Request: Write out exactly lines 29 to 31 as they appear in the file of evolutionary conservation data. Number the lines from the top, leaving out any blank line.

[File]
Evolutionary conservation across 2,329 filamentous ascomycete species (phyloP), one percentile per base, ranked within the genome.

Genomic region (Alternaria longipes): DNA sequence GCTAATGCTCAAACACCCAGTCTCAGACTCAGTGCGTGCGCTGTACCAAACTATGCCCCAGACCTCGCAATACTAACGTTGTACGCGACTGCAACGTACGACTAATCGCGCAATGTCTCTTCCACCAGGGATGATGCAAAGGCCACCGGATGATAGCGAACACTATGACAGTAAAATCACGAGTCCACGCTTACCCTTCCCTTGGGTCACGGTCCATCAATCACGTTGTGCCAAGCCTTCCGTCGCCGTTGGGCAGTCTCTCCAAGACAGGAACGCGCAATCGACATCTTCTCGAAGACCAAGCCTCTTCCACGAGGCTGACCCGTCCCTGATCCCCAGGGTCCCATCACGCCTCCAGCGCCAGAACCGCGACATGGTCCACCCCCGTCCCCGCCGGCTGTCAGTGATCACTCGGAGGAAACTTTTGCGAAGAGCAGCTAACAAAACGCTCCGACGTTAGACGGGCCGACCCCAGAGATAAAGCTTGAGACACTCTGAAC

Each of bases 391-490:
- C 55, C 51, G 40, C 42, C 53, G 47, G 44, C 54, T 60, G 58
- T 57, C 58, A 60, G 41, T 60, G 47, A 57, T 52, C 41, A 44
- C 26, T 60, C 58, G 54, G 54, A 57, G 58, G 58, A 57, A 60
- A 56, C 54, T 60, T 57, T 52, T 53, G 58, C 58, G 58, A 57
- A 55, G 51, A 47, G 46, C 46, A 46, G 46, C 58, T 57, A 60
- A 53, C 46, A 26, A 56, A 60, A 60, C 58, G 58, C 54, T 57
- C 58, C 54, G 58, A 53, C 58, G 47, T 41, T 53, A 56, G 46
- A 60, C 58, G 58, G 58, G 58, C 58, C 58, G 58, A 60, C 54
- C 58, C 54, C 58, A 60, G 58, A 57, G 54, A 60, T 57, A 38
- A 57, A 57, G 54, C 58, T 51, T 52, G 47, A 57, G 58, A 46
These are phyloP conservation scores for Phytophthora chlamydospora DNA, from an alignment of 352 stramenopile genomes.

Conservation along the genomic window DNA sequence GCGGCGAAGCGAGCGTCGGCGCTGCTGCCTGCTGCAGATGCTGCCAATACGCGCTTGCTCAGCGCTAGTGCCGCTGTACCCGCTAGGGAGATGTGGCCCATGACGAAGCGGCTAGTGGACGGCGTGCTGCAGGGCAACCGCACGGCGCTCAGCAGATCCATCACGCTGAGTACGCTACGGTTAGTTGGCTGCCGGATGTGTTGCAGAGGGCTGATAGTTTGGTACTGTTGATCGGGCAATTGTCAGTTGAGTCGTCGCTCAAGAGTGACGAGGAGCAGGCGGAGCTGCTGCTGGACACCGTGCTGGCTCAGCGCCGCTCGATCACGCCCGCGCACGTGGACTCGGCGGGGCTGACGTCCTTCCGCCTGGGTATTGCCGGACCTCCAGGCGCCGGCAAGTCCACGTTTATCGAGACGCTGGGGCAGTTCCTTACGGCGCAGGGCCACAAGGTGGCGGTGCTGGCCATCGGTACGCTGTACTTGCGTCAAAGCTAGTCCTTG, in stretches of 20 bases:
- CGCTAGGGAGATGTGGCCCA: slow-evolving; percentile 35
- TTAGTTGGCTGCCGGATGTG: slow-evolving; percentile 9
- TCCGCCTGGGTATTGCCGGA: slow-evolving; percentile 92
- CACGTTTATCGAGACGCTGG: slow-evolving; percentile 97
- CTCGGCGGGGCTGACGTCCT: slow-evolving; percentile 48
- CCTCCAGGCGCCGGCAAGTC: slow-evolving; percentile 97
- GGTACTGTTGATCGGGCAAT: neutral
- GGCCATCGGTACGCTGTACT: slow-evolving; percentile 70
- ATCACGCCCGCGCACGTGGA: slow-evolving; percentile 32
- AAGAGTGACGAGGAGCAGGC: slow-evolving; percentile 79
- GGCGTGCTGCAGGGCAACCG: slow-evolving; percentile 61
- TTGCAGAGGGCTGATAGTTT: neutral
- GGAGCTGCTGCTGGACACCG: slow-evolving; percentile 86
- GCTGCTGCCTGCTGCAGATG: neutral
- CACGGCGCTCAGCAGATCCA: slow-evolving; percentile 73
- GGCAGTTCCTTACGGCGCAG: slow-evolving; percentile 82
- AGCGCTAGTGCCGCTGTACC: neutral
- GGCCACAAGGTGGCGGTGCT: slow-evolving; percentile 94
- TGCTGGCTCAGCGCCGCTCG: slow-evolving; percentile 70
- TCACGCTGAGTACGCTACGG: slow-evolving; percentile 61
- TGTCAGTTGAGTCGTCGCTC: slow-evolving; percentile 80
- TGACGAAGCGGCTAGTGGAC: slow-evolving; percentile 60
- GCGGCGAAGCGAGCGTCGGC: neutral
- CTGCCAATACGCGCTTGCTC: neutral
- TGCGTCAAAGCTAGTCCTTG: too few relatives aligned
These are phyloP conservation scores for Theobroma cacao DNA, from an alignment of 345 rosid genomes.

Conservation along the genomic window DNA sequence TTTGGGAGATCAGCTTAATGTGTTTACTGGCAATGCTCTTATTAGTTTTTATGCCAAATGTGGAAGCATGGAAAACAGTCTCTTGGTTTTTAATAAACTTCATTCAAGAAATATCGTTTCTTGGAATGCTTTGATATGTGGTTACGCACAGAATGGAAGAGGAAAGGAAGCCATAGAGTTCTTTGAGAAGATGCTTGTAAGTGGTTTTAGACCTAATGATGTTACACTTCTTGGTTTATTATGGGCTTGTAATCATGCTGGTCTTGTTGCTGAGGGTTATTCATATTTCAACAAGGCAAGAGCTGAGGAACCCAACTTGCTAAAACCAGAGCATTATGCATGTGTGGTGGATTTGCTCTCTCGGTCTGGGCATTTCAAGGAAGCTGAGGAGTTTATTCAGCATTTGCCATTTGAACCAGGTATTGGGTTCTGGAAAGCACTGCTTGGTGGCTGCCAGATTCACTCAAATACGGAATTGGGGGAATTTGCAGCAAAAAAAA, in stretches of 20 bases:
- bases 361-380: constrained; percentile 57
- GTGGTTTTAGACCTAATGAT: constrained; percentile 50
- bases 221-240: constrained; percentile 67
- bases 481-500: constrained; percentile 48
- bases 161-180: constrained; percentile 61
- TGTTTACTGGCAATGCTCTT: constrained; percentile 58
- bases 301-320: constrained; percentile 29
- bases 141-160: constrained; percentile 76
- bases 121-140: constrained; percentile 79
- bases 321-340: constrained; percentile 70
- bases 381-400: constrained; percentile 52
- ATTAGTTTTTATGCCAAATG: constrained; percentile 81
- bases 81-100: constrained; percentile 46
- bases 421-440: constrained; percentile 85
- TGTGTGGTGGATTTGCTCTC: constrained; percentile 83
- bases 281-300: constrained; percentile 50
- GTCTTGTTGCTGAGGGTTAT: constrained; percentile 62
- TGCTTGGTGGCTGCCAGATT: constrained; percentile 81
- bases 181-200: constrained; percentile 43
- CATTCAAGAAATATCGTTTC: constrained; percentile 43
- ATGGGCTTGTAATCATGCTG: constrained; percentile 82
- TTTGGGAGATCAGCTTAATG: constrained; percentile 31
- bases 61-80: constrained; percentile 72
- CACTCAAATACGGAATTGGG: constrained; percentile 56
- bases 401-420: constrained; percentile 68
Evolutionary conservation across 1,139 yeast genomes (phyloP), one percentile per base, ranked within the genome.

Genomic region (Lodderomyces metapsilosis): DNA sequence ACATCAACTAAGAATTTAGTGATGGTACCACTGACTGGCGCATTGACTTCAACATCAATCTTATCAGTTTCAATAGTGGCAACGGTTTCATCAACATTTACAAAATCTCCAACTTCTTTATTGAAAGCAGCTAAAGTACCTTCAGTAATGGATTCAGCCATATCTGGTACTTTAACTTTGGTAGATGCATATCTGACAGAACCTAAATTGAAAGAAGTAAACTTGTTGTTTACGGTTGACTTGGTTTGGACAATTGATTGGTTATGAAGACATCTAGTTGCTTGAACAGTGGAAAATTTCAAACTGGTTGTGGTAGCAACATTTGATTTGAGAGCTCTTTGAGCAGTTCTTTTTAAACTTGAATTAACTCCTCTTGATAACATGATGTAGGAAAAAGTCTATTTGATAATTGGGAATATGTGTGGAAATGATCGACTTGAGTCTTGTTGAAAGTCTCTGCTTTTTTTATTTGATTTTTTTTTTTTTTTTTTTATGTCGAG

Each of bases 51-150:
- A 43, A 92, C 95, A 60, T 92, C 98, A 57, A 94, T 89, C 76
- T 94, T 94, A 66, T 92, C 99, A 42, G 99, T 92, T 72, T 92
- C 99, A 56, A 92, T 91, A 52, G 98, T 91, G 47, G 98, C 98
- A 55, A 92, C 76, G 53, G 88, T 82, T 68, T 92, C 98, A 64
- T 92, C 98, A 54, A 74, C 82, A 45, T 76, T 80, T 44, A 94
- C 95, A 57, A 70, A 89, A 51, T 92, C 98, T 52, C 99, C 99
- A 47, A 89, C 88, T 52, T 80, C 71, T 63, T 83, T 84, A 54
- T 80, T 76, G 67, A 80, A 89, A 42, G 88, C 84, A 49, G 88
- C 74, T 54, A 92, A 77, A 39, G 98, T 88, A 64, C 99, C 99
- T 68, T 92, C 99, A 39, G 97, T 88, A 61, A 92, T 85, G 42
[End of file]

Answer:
- GCTGCTGCCTGCTGCAGATG: neutral
- CACGGCGCTCAGCAGATCCA: slow-evolving; percentile 73
- GGCAGTTCCTTACGGCGCAG: slow-evolving; percentile 82